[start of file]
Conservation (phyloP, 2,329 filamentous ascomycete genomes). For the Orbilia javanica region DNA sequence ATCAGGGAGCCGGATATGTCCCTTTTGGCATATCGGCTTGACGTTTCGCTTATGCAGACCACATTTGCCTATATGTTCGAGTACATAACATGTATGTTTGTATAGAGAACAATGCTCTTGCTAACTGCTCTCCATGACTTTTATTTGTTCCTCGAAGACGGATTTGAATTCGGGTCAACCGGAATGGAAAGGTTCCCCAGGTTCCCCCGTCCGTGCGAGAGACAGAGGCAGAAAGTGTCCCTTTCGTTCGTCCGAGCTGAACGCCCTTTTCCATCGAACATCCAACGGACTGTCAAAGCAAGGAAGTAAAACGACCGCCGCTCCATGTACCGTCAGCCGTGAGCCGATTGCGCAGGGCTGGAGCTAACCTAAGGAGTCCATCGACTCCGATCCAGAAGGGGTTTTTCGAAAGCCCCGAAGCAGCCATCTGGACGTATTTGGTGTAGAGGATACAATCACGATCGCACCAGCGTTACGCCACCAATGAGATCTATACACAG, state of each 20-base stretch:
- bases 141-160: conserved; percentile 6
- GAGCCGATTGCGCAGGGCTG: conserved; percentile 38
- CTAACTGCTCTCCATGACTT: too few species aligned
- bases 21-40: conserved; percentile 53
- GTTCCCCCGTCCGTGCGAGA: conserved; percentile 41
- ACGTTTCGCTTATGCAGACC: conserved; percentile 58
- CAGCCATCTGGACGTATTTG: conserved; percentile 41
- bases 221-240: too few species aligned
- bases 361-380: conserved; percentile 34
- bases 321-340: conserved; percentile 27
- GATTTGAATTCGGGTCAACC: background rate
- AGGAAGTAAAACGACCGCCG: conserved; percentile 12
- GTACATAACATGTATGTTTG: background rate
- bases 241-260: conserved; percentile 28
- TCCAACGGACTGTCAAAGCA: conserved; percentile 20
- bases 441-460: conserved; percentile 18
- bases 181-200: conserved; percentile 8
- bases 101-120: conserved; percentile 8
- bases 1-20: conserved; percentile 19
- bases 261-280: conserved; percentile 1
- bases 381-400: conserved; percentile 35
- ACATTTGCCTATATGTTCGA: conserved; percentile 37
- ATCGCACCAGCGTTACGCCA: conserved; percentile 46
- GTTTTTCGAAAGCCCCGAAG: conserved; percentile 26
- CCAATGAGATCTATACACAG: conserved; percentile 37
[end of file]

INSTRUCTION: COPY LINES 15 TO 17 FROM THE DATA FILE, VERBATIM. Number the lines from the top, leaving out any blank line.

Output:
- bases 241-260: conserved; percentile 28
- TCCAACGGACTGTCAAAGCA: conserved; percentile 20
- bases 441-460: conserved; percentile 18